Artist and designer Rob Sato campus visit and Friends of the Lehigh Libraries talk, Oct. 3-4

You are here

Artist and designer Rob Sato campus visit and Friends of the Lehigh Libraries talk, Oct. 3-4

The Friends of the Lehigh University Libraries invite you to join us on Monday, October 3, 2022 from 5:00 p.m. to 6:30 p.m. in the Scheler Family Humanities Forum (Linderman 200) for Paper Trail: A Conversation with Artist, Illustrator, and Writer Rob Sato.

The free public talk, which is supported by the Friends of the Lehigh University Libraries, coincides with a solo exhibition of Sato’s art works in the Fairchild-Martindale Study Gallery. The Paper Trail exhibit runs through Oct. 31.

The lecture will be followed by a Q&A session led by Boaz Nadav-Manes, Lehigh’s University Librarian.

Sato will also host an interactive creativity workshop on Tuesday, October 4 from 1:30 p.m. to 3:00 p.m. in Fairchild-Martindale Library, Room 625. Register here.

In Paper Trail, installed throughout study spaces in the Fairchild-Martindale Library, Sato explores hyper-personal and emotional observations, often working with ideas related to memory and transformation. He argues that art is the only place where one can healthily play with unhealthy thoughts and “explore undefined corners of consciousness.”

"Throughout my life I’ve been driven to craft narrative imagery and pursue storytelling. Some of my work takes more obvious narrative forms while much of it is abstract and not necessarily what one might consider traditionally story-driven,” he says. Additionally, hints of inspiration taken from the graphic Japanese style of Manga and other Japanese influences are interwoven into his unparalleled artistic technique.

“Most of my body of work has been made through a free-form process that layers autobiography, fiction, thoughts on history, and observations about life in the present into a foundation where I can jump off into more fantastical, absurd or surreal imagery which plays with both personal and traditional symbology,” he said.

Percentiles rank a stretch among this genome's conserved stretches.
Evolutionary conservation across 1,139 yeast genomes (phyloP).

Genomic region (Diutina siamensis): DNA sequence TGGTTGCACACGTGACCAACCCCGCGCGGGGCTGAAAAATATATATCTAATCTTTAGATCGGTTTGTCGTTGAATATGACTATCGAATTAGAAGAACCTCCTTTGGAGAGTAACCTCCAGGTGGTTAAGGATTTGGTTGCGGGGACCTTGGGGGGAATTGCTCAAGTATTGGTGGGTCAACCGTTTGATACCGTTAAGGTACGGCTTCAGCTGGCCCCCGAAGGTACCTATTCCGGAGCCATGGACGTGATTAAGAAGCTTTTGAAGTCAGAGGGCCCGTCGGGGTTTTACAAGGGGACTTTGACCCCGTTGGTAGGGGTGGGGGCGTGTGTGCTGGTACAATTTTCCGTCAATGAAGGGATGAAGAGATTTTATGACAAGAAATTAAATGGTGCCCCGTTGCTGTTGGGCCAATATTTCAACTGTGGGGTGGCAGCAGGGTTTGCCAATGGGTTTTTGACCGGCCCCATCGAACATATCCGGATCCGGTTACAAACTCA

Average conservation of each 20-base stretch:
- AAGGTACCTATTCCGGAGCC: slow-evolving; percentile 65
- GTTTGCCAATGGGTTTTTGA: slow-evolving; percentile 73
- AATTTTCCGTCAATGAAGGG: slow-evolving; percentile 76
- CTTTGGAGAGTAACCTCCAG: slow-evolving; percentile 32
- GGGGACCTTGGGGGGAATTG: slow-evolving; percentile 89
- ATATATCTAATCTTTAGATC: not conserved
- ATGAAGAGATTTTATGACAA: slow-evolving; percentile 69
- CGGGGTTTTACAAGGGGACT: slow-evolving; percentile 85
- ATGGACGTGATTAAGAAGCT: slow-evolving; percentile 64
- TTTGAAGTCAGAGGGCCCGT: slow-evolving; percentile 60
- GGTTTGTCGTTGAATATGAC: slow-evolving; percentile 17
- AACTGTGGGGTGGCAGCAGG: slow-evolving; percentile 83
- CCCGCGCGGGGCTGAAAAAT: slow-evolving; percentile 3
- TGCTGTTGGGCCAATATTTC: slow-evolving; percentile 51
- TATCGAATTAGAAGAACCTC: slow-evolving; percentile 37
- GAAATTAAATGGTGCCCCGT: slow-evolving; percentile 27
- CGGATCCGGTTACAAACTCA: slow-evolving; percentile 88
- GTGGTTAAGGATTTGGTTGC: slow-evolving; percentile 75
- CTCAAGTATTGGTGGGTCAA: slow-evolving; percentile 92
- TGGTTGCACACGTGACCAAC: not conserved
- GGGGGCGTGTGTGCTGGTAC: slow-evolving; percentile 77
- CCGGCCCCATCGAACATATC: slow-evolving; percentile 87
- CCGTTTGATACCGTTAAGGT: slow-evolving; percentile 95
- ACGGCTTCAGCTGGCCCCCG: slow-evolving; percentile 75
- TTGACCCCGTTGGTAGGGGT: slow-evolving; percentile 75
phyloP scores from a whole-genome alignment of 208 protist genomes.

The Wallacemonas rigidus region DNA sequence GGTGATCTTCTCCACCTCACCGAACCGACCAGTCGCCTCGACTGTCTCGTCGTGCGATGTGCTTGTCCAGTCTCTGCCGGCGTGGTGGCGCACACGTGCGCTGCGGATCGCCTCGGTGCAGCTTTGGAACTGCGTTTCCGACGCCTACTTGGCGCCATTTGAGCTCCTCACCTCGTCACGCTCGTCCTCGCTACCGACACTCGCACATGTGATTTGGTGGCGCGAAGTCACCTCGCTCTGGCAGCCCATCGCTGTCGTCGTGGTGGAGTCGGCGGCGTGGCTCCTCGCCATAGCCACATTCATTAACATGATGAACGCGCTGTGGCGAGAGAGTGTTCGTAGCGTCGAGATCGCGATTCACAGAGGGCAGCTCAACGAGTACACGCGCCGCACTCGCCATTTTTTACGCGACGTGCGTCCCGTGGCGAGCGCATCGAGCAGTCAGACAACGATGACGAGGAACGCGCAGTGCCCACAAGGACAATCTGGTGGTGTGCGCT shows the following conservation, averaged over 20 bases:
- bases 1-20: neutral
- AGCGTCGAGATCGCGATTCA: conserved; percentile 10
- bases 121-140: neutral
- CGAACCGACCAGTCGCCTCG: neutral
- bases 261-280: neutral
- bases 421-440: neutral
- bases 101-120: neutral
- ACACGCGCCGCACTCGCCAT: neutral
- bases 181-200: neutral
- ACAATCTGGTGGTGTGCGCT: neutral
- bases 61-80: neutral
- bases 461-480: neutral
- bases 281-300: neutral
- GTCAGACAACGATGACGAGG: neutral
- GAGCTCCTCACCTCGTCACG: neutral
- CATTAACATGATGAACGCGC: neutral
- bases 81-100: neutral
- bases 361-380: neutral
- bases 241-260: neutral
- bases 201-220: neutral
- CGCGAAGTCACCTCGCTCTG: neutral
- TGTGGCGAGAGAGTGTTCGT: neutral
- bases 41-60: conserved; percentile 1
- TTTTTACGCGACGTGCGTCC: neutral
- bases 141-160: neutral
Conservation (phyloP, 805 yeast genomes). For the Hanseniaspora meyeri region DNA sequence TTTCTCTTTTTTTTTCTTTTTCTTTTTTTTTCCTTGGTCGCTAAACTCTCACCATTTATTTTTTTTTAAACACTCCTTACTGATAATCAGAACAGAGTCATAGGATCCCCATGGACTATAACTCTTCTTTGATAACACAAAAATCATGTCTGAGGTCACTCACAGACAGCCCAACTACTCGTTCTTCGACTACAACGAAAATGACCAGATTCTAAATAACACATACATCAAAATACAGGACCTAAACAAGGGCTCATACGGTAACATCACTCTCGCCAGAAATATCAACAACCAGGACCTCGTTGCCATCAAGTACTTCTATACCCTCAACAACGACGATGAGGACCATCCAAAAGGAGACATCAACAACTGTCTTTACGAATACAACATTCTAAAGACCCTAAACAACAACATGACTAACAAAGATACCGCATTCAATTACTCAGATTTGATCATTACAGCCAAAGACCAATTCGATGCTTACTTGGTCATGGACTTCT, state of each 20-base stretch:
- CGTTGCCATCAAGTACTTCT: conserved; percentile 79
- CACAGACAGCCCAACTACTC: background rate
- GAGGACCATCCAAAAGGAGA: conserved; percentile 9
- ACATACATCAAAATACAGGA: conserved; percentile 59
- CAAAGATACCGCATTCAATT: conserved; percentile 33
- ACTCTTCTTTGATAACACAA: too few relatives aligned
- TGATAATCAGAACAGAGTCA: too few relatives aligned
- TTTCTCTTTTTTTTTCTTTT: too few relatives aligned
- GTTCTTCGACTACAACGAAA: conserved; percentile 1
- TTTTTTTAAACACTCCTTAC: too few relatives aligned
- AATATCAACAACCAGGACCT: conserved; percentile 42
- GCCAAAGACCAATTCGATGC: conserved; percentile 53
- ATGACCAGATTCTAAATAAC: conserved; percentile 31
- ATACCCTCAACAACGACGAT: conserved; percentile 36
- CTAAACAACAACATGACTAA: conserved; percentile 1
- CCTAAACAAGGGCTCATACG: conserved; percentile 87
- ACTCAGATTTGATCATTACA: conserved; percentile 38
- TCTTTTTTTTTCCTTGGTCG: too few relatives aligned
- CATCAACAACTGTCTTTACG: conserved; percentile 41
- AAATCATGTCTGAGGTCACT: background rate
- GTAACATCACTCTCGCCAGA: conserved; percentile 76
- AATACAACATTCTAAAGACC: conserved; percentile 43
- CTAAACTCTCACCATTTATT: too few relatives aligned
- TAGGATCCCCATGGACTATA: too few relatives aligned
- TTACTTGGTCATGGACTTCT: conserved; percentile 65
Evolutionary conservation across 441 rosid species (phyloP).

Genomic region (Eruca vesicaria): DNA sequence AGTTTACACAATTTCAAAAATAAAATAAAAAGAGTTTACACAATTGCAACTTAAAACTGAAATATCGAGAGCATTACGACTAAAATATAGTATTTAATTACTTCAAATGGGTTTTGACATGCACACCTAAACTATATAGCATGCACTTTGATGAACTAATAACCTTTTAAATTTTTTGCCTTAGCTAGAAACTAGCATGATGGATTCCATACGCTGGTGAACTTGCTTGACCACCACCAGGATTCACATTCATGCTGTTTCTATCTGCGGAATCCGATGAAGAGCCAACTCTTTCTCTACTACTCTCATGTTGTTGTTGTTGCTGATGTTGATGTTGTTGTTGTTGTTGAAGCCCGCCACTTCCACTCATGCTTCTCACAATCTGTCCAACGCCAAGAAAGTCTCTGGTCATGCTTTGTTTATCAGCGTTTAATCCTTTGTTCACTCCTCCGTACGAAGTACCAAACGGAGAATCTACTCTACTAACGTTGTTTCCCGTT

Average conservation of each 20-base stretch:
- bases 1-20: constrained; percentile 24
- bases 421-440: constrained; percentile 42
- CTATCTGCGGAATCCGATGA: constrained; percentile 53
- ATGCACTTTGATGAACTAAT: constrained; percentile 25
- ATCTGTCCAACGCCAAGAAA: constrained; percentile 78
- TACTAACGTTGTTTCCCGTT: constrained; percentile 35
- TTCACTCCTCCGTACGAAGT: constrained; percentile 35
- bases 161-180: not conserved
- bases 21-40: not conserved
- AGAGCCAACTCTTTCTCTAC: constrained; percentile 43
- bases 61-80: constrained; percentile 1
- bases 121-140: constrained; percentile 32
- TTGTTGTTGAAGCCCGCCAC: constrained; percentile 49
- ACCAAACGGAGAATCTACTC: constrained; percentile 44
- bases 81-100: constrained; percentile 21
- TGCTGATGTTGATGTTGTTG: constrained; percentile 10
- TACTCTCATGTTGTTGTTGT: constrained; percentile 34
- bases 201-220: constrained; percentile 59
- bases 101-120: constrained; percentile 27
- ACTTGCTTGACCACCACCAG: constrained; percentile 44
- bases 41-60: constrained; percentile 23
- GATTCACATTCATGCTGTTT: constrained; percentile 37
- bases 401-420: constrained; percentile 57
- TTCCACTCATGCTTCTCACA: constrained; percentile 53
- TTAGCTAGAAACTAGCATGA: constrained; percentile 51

Glimpses of Sato’s Japanese American background are often a fixture found within his work. Implications of the history surrounding his ancestral heritage, such as the horrors of the Japanese internment camps during World War II, can be found throughout his portfolio.

Based in Los Angeles, Sato's creative pursues include cultivating his personal art practice, exhibiting work and making drawings, paintings, sculpture, prints and books, while also freelancing for numerous illustration projects and animation. Of the creative process, he says “I prefer to not know quite what I’m aiming for either thematically, visually, or materially. It’s hard to get there, hard to be there, and hard to come back, but it makes the work more vivid, alive and resistant to being pinned down, all which encompasses my main objective–to make things that come from and continue to live in the wild.”

About the talk

In his talk, Sato will touch on some personal history, talk about his roots and family, which he describes as a “cultural mess,” what shaped and continues to shape what he does, and discuss his journey making art from his youth to the present. Hear about his experience working in various corners of the art, illustration, animation worlds and beyond, and get a deep dive into specific art pieces and the conceptual, emotional, and material processes that inform his work.

Sato is currently working as a character designer on the movie Beavis and Butt-Head Do the Universe, a follow up to 1996’s Beavis and Butt-Head Do America, as well as two seasons of the television series.

He previously worked as a background designer on the Netflix animated series The Midnight Gospel, created illustrations for the New Yorker and The New York Times, and designed the mural for the facade of Titmouse Animation Studios in Burbank, CA. He’s also been working with the Los Angeles Metro on a number of public art projects and occasionally collaborates with Tiny Splendor, a collective publishing press based in Oakland and Los Angeles.

Come early to Linderman Library and explore a pop-up exhibition outside Scheler Family Humanities Forum before the talk, with a selection of zines from the recently acquired Frank Lunney Fanzine Collection. The exhibit opens at 4:30 p.m. Light refreshments will be served at the evening’s events.

Creativity Workshop, Tues., Oct 4

Fairchild-Martindale Library, Rm 625 | 1:30-3:00 PM

Explore personal history and memory in this hands-on art-making workshop with the artist! We will start off with drawing games to warm up your creativity and visualization before turning to your own memory mapping and storytelling project. The workshop will conclude with time to share your stories and projects.

Please complete this brief Google form if you are interested in joining us!

Sponsored by The Friends of the Lehigh University Libraries.